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England’s lack of momentum and clarity eased by return of cavalry | David Hytner


Tyrone Mings’s forearm smash on the Austria striker Sasa Kalajdzic. Jordan Henderson’s taking of a penalty away from the centre-forward Dominic Calvert-Lewin against Romania, and missing it. Any number of defensive slips, individually or collectively.

The thought has occurred all too frequently during England’s Euro 2020 warm-up games: thank goodness it was not the finals. Can you imagine if these kind of errors, some rooted in the all-consuming desire to impress, in players essentially losing their composure, had happened, say, against Croatia in the opening group game on Sunday?

And yet, with Croatia heaving into view, it is impossible to ignore the feeling that England lack momentum, even clarity. Gareth Southgate has described the Austria and Romania friendlies as hugely complicated and, with time tight and situations evolving constantly, the manager has been forced to carry out his finest plate-spinning act.

The cavalry have arrived in the shape of Southgate’s seven-strong contingent from Manchester City and Chelsea after their post-Champions League final break and the manager also moved first thing on Monday to resolve the situation over the squad’s 26th player – following the withdrawal of the injured Trent Alexander-Arnold.

It is Ben White who has got the nod from the standby list, rather than James Ward-Prowse, as Southgate worries more about being short in central defence, particularly were he to revert to a back three, than being short in the middle of the pitch; he has selected only four pure central midfielders. White, though, can play in defensive midfield.

“In terms of this week, it will be the best we have had in terms of having everyone available and ready to train and work,” Southgate said, with a nod towards the return of the City and Chelsea players.

But it was not long before he was back into his problems, mentioning Bukayo Saka’s minor injury and Harry Maguire’s more major ankle ligament one – Saka should “only be two or three days” – and even how Spain and Portgual, who had players in the Champions League final, have the advantage of a later opening match. Spain kick off next Monday; Portugal the day after that.

There is an old saying in football that if you give a player an excuse they will take it. And, even if he does not, there is the fear it will lurk in the back of their mind, doing battle with the marginal gains. Amid all of the challenges, a no-excuses culture is vital or, as Southgate preferred to put it, adaptability and resilience are everything.

“Our whole season has been one where we have had to adapt and show resilience,” he said. “Even on Saturday night there were potential issues for the Romania game on Sunday that me and the staff had to work through quickly and then that changed and we were fine so it’s a constant changing environment. But everyone has their issues.”

Ben White has thrust himself into the spotlight after replacing the injured Trent Alexander-Arnold.
Ben White has thrust himself into the spotlight after replacing the injured Trent Alexander-Arnold. Photograph: Lee Smith/Reuters

The lineup for the Croatia game will dominate the conversation, with Maguire’s expected absence raising the prospect of a return to a 3-4-3 system. It is because there are doubts over whether Southgate will trust Mings or Conor Coady in a central defensive two alongside John Stones and to thrust White into such a role would be quite the leap – and make a mockery of the original selection of Mings and Coady ahead of him. Southgate said he had picked White in his provisional 33-man squad mainly so he might benefit from the experience.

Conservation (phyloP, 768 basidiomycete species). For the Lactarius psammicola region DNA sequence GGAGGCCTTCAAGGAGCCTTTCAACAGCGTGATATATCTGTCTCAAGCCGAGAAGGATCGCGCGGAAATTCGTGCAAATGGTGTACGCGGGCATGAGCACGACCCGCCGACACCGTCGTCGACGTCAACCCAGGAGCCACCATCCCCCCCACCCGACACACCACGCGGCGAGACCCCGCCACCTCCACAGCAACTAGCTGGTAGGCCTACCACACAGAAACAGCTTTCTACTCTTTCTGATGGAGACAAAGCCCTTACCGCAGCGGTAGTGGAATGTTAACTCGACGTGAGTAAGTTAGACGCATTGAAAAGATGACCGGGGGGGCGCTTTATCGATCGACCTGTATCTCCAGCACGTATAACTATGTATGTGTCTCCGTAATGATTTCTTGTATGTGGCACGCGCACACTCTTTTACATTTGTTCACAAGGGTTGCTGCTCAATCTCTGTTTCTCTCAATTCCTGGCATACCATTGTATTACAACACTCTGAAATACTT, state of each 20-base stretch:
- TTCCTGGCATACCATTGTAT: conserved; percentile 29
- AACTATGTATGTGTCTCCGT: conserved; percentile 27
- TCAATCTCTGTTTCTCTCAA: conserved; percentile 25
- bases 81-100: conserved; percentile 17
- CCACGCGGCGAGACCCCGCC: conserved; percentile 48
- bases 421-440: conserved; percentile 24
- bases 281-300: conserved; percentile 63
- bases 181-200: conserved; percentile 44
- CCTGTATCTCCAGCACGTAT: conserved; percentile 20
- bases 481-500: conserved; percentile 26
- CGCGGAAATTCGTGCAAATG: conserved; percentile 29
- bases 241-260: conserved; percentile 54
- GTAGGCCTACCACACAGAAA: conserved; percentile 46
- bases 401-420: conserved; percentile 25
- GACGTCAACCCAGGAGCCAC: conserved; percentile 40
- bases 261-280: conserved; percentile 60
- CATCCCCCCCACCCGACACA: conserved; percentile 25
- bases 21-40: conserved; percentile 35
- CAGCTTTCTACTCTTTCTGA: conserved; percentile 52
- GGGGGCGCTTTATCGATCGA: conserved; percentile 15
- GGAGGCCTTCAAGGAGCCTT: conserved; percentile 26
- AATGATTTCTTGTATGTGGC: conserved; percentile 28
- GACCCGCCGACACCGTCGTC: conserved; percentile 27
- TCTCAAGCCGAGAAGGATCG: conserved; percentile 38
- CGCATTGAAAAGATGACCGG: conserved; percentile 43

“Every time I have ever written a team down on a scrap of paper over the last 12 months I have had to get the pencil with the rubber out and change it because we have lost people,” Southgate said. “So I am loathed to pen it in ink, if you like, tonight. Hopefully we can avoid any injury or illness issues in the next few days.”

Mings picked a bad time to have a howler against Romania and, if Southgate does go back to three centre-halves, having played a four-man defence in all five matches since March, it will plainly have an impact on the composition of the midfield where, to compound matters, Henderson is some way short of sharpness. His 45-minute penalty-missing cameo on Sunday was his first football since 20 February.

“I didn’t like us without the ball in the first half against Romania but that was the whole team – it started from the front,” Southgate said. “We weren’t disciplined in the way we defended, our recovery runs were not good enough. It meant that the midfield was stretched and the back players had too many decisions to make. They were having to come into spaces where they shouldn’t have needed to be.

“There is a lot of work to be done on the training ground as, without a doubt, we cannot give up the number of chances we did against Romania and not expect to be punished.”

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On the upside, the feeling that England could be a little clogged up has served to dampen the traditionally rampant pre-tournament expectations. The reality, though, is that improvement is imperative.

“To win tournaments we have to get every aspect of the game right,” Southgate said. “We can improve on all the small details from the performances against Austria and Romania. It’s now one of those rare periods where you get some work with the team, some continuity and we’ll take every opportunity to polish every aspect of our game.”



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